It’s 6 am in East Java, Indonesia. The sun is just starting to warm up the cool mountain air. I’m standing at the edge of the Ijen Crater. The impossibly-blue crater lake below me is shrouded in mist. Beside me, a sulfur miner drops his 90-kilogram load to take a smoke break. I’m sleep-deprived, my legs feel like jelly, and I’m dreaming of the breakfast waiting back at my guesthouse. Still, at this moment, I’m thinking: hiking Ijen was worth it.
That doesn’t mean it was easy. So if you’re considering adding this mountain to your Indonesia plans, let me tell you what hiking Ijen is really like.
(Want to read more about the logistics of hiking Ijen and Bromo without a tour? Check out this post.)
- 1 The journey begins: Scammers in Probolinggo
- 2 The bus ride from hell
- 3 Kampung Osing
- 4 The adventure begins: Hiking Ijen, Part I
- 5 The descent to the crater: Hiking Ijen, Part II
- 6 The Blue Flame and Crater Lake
- 7 The trek out
- 8 Have you climbed Ijen? What did you think of the hike? Leave a comment!
- 9 Share this:
- 10 Related
The journey begins: Scammers in Probolinggo
My journey to Ijen started nearly 24 hours earlier. I had just hiked up to a spectacular viewpoint to watch the sunrise over Mount Bromo. While it was invigorating to climb my first Indonesian mountain, and it was probably the most beautiful sunrise I’ll ever see, it was also an early morning. Like 3 am early. So by 9 am — when I hopped on the first of a series of buses to Ijen — I was already exhausted.
My trip started smoothly, but I ran into trouble in Probolinggo while changing buses. I strolled into the station, looking confident. I was surrounded with touts asking “Where are you going? Take my bus, very fast!” But I kept walking until I saw the bus to Banyuwangi and I snuck on using the back door.
Unfortunately, someone — I’m still not clear on if it was a legitimate ticket collector or some kind of travel agent — saw me board the bus. He didn’t approach me right away. He waited until we were just far enough out of town that I didn’t really have a choice but to stay on the bus. Then, he demanded three times the price for a ticket.
My first instinct was to laugh at him. But he quickly made clear that he was serious and not up for negotiating. He called over a cadre of his friends to surround me. I still wasn’t buying it. But he crossed a line when he grabbed my backpack, told the bus driver to stop, and brought my backpack to the door — indicating that he’d throw it off the bus if I didn’t pay.
Now I don’t know about you, but the idea of spending my day stranded on the side of the road in the middle of nowhere instead of hiking Ijen didn’t sound too appealing. So as much as I hate letting scammers win, I gave him twice the cost of the ticket. He let it go.
The bus ride from hell
Things didn’t get much better once I had my ticket. It turned out this bus wasn’t the Express bus it was advertised as. Instead of traveling on the highways, it took the back roads — read, never went faster than 30 km per hour. So after three hours, we were just pulling into Jember, an hour later than planned.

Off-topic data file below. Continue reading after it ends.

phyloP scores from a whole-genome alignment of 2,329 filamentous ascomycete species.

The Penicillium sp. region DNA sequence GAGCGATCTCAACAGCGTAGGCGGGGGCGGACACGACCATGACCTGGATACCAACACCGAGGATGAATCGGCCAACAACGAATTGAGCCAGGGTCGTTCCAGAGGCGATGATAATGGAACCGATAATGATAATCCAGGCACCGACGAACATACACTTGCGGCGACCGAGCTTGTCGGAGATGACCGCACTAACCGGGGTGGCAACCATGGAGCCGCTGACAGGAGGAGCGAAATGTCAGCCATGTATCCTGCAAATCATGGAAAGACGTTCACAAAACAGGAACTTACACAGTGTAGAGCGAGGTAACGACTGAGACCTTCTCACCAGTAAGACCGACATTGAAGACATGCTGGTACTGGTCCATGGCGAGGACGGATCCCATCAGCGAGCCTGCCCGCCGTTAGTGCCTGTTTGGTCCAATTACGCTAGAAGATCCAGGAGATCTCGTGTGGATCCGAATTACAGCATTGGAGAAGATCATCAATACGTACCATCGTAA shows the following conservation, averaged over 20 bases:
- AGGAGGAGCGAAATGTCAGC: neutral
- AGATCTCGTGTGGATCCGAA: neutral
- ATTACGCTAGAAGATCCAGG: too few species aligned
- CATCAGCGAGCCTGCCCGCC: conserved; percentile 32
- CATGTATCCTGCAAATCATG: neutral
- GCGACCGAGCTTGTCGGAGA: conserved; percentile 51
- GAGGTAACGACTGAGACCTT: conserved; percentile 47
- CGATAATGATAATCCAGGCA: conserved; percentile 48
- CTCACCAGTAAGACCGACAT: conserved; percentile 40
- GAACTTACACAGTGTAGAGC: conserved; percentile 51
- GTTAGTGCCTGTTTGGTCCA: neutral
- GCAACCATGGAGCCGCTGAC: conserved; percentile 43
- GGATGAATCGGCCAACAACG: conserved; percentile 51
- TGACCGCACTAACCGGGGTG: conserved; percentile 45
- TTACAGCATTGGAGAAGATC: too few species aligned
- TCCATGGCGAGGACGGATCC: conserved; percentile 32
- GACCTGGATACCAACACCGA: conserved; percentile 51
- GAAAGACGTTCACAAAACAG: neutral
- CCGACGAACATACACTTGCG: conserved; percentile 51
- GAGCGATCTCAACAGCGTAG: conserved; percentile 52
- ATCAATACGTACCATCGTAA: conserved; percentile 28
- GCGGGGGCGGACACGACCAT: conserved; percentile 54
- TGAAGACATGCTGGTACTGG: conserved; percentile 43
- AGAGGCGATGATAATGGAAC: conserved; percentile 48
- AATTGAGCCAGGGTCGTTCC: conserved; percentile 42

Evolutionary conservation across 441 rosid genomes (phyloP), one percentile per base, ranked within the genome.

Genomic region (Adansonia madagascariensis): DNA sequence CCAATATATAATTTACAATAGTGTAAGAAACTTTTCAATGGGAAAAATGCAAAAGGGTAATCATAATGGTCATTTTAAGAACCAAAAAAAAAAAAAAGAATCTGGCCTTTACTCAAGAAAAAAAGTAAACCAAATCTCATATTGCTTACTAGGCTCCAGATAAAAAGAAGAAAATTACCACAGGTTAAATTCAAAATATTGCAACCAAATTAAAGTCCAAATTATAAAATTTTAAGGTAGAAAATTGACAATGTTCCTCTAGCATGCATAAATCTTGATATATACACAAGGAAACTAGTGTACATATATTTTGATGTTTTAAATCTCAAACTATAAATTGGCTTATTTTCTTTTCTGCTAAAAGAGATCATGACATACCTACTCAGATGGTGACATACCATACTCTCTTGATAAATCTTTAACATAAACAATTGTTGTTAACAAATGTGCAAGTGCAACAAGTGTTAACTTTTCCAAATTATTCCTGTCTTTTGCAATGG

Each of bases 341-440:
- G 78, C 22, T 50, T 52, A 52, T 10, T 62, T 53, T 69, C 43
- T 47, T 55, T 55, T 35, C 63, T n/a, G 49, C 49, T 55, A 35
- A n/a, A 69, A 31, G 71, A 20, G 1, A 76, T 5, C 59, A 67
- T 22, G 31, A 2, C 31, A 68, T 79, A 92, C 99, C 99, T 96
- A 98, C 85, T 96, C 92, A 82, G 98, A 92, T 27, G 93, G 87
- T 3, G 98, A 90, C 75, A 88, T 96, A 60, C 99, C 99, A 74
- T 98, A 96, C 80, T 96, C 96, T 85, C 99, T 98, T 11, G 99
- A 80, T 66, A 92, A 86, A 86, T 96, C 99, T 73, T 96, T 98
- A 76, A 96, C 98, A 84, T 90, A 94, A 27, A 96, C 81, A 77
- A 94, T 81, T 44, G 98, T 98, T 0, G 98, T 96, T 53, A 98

At which point, I discovered that the bus I was on wasn’t actually going to Banyuwangi. It was going to Jember. I now had to change buses. Luckily the one bit of honesty Mr. Ticket Scammer had maintained was selling me a ticket all the way to Banyuwangi, so I didn’t have to pay again. But I did have to wait awhile for another bus.
Bus #2 was even worse than the first bus. Within minutes of pulling out of the station, the driver (of this air-conditioned bus on which the windows don’t open) started chain-smoking, filling the entire interior with smoke. I can handle the smoke in Indonesia in general, but this was truly nauseating.
Then, we got stuck in horrible traffic in the mountains. There was construction along the road, so massive trucks were chugging up the hills at 5 km/hour on roads to narrow to pass, all while belching smoke behind them.
Finally, seven hours after I left Probolinggo (it was supposed to be five), the bus ground to a halt. I looked around, and much to my dismay, we were not at the bus station — we were at a gas station! In case you’ve never been on a huge charter bus when it stops for gas, let me tell you, it takes a long time. And I probably wouldn’t have been so exasperated if we hadn’t driven literally two more minutes before pulling into the bus station. Why they couldn’t let their passengers off before getting gas, I’ll never know.
It was nearly 6 pm when I arrived in Banyuwangi. I hadn’t eaten lunch (well, unless a pack of Oreos counts) and I was really starting to feel the sleep deprivation of the night before. For a brief moment, I seriously considered bailing on hiking Ijen.
I’d booked a room at Kampung Osing Inn — a small guesthouse in the neighborhood of Kampung Osing, in south Banyuwangi. It’s a charming little family-run place (just 4 rooms or so) and the perfect base to hike Ijen. As soon as I arrived, the owners got me excited to do the trek again. They didn’t even ask me to check in before excitedly telling me about a minibus to the mountain that I could hop on at 1 am. I signed up for the trip without a second thought.
Then I checked my watch. 6:15 pm. Ugh. That meant best-case scenario, I was going to get about four hours of sleep tonight. So I immediately headed out to find food before crashing.
Strolling through Kampung Osing gives you the feeling of what Indonesia must’ve been like before tourists came. Kids, moms and dads alike came running out of their houses to say hello to me. One woman invited me for tea as she closed up her shop. Nobody spoke more than a couple words of English. After walking around for a bit, I found a street stall that had delicious noodle soup for a whopping 6,000 rupiah — that’s less than $0.50, folks.
After dinner and meeting up with the other folks who were hiking Ijen, I tried to get some sleep. It was going to be a rough morning.
The adventure begins: Hiking Ijen, Part I
My alarm went off at 12:45 am. I’d gotten, at most, four hours of sleep. To my surprise I didn’t really feel tired. The adrenaline was racing — I was going to climb another volcano!
I piled into the waiting minivan with Rebecca, Ed and Trace from New Zealand, Ruth and her friend from Singapore, and Jen, our guide. A 90-minute drive up a bumpy, winding mountain road later, we arrived at the parking lot. Jen distributed gas masks — the sulfur at the crater of Ijen is so toxic, and you get so close to it, that you need them for the final portion of the hike.